STATESBORO — On May 29, The George-Anne sent out a Google form to the Georgia Southern campus community for your thoughts. We asked, “What are your thoughts on the recent deaths of Ahmaud Arbery and George Floyd?”
Since then, we have received nearly 120 responses from students, faculty, staff and university leadership.
This is the fifth installment in a series of articles that will include the comments we receive. All quotes listed below are copied directly from the response forms. Each part will include 20 responses.
We encourage students, faculty, staff and university leadership to continue to send their thoughts about recent events through the Google form. A Georgia Southern University email address is required to access the form.
“It’s disturbing, and I mourn for them and their families. I speak their names and unfortunately have to add Breonna Taylor and Tony McDade’s name to the list in the question because their lives were taken due to a system of racial injustice and racism in this county. #BlackLivesMatter #BlackTransLivesMatter”
“Both have left me emotionally and mentally drained. It’s difficult to focus, hard to put my “best face forward”, and impossible to have only one reaction. I am thankful, yet hurt. Proud, but helpless. Appreciative, but restless.”
“I have mixed emotions. I feel sad, angry and disappointed because his death was unnecessary. I have two young African american boys of my own who I choose to raise up in the ammunition of the Lord. I teach them to respect all law enforcement no matter their race or gender but perceptions and statistics conflict my teachings due to the numerous shootings of unarmed African Americans. Believe it or not Community response, Institutional response, National response and Global response evokes my emotions stated previously on a daily basics. My thoughts don’t just extend from the death Ahmaud Arbery but Eric Garner, Ezell Ford, Michelle Cusseaux, Tanisha Anderson, Tamir Rice, Natasha McKenna, Bettie Jones, Philando Castile, Botham Jean, Eric Reason, George Floyd and many others who died this year 2020.”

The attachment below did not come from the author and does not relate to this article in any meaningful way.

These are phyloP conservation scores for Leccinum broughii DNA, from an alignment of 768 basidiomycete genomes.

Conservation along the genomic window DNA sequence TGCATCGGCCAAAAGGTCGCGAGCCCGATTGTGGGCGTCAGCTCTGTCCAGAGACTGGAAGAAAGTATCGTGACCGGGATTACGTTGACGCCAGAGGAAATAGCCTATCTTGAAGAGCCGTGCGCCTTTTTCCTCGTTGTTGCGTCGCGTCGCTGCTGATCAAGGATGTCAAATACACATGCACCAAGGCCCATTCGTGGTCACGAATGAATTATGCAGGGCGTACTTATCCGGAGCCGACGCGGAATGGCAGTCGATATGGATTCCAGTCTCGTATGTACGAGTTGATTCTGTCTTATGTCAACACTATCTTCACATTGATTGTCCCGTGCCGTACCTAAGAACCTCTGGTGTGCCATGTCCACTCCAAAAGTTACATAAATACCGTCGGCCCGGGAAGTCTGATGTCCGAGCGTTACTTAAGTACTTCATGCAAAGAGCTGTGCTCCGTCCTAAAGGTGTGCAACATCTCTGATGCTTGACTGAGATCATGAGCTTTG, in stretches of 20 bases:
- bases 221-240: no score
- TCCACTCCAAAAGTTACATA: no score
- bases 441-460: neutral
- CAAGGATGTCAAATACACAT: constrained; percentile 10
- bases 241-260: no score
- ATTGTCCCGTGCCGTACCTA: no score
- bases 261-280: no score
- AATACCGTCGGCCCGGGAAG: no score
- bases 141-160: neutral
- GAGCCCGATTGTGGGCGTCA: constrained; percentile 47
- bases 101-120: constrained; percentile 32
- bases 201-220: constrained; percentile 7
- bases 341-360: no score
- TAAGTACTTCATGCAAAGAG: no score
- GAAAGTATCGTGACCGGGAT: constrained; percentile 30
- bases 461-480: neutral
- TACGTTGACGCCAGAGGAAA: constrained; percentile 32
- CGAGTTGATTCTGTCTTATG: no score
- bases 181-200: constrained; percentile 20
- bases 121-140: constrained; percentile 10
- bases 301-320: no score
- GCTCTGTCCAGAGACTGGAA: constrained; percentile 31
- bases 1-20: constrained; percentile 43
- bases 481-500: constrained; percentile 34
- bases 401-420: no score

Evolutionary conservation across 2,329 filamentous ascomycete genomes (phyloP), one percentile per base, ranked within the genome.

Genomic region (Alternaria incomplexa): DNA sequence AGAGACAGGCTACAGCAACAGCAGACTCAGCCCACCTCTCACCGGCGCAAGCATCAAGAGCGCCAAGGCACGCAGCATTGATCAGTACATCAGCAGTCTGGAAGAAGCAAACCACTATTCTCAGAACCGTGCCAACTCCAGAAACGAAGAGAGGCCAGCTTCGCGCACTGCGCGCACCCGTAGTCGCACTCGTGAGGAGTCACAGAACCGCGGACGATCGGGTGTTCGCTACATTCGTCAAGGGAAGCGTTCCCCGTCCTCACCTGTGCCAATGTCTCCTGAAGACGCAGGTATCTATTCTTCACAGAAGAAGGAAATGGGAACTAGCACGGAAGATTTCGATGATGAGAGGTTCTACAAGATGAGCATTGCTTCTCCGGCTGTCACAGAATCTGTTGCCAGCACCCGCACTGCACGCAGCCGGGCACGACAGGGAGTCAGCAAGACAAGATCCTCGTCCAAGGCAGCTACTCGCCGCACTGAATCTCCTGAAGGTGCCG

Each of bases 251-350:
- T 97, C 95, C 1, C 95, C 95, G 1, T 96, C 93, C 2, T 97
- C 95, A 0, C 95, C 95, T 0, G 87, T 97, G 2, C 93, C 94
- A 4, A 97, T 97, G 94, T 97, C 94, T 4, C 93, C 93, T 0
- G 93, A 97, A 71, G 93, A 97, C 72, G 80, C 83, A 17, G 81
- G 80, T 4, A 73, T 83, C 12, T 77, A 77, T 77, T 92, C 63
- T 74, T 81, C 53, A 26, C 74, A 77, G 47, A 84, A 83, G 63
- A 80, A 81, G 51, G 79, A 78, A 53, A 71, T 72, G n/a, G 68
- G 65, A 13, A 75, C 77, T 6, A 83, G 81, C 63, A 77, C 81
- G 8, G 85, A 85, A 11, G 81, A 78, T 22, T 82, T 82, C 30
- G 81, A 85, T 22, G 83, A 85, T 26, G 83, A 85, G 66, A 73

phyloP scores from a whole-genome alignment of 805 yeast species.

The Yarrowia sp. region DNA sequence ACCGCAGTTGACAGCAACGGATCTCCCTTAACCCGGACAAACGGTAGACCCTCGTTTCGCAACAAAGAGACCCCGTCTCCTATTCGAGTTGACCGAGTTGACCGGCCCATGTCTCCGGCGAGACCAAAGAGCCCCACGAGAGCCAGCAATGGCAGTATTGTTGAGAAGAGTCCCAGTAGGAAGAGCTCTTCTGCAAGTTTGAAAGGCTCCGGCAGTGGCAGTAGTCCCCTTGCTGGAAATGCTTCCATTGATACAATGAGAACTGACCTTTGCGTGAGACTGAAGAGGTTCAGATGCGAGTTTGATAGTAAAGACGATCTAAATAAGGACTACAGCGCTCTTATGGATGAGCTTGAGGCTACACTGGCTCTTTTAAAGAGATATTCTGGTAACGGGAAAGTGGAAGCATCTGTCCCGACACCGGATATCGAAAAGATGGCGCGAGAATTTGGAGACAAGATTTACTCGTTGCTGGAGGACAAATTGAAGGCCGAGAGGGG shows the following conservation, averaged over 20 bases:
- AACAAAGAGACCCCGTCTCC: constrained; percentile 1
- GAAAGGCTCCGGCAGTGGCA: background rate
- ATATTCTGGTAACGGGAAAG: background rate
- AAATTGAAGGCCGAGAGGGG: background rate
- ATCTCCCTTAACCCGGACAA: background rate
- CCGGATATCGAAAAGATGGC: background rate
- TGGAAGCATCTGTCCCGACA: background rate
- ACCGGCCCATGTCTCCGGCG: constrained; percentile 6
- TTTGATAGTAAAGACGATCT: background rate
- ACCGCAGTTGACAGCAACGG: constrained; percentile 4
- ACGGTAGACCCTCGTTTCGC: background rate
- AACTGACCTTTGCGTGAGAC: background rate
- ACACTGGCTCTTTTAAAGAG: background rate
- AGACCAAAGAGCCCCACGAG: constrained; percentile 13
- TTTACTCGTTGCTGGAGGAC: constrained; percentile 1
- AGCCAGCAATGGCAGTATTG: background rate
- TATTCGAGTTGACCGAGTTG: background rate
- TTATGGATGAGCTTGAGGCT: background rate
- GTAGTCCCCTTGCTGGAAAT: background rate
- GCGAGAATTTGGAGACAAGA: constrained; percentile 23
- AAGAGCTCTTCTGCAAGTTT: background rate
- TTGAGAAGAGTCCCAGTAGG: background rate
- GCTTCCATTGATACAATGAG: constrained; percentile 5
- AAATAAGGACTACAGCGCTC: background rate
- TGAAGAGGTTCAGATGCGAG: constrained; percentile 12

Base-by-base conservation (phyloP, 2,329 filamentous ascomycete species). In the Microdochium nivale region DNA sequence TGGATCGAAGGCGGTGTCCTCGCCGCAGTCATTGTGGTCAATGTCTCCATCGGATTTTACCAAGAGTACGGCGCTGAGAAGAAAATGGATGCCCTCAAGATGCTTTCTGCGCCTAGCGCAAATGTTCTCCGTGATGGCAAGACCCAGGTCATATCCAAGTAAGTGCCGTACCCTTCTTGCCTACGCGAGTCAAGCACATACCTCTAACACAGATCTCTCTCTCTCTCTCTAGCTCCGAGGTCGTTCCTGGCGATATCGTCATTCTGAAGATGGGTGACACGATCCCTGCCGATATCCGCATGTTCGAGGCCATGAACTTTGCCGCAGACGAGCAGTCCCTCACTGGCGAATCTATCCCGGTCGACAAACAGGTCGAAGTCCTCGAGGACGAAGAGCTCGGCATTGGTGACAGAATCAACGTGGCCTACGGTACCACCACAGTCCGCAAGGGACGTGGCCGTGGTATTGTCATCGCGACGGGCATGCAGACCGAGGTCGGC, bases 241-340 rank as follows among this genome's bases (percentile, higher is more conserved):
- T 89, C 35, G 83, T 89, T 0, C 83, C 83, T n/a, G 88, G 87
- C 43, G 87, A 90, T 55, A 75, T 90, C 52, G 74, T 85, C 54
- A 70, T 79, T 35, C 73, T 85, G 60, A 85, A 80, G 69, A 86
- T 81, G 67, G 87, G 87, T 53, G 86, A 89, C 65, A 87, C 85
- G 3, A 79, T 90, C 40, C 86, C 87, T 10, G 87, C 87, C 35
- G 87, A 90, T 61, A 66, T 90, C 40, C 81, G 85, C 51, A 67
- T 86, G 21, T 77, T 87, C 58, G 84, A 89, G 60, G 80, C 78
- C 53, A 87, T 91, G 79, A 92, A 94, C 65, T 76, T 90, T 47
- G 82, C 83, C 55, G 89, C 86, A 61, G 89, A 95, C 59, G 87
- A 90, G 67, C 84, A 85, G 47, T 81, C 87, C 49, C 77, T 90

“It’s a terrible thing that there is still so much hate in the heart of man that results in death or mistreatment. Death and mistreatment by those in power is especially egregious and undermines the whole idea of protection from those who are sworn to protect and serve. We must remember that hatred and ignorance is not defined by skin color but the color of a persons spirit and soul. There is no race on earth that has not had someone represent it in an evil fashion. People need Jesus, no matter what color their skin.”
“Ahmaud and Georges’ death was the result of a murderer. Words nor thoughts can truly describe the hurt that I feel today. My heartfelt condolences are for the families of Ahmaud and George.”
“Terrible tragedies with no legitimate excuse. People of all races and cultural backgrounds can agree that these were both crimes against humanity.
I believe the same is true as it relates to peaceful demonstrations that have become so violent and destructive. The actions of rioters only serves to harm many more innocent people. This causes further divide where we need healing and reform. We need to follow the example of Dr. Martin Luther King Jr., who accomplished so much through peaceful protest, and brought us together as a people. He gave his life to this cause.”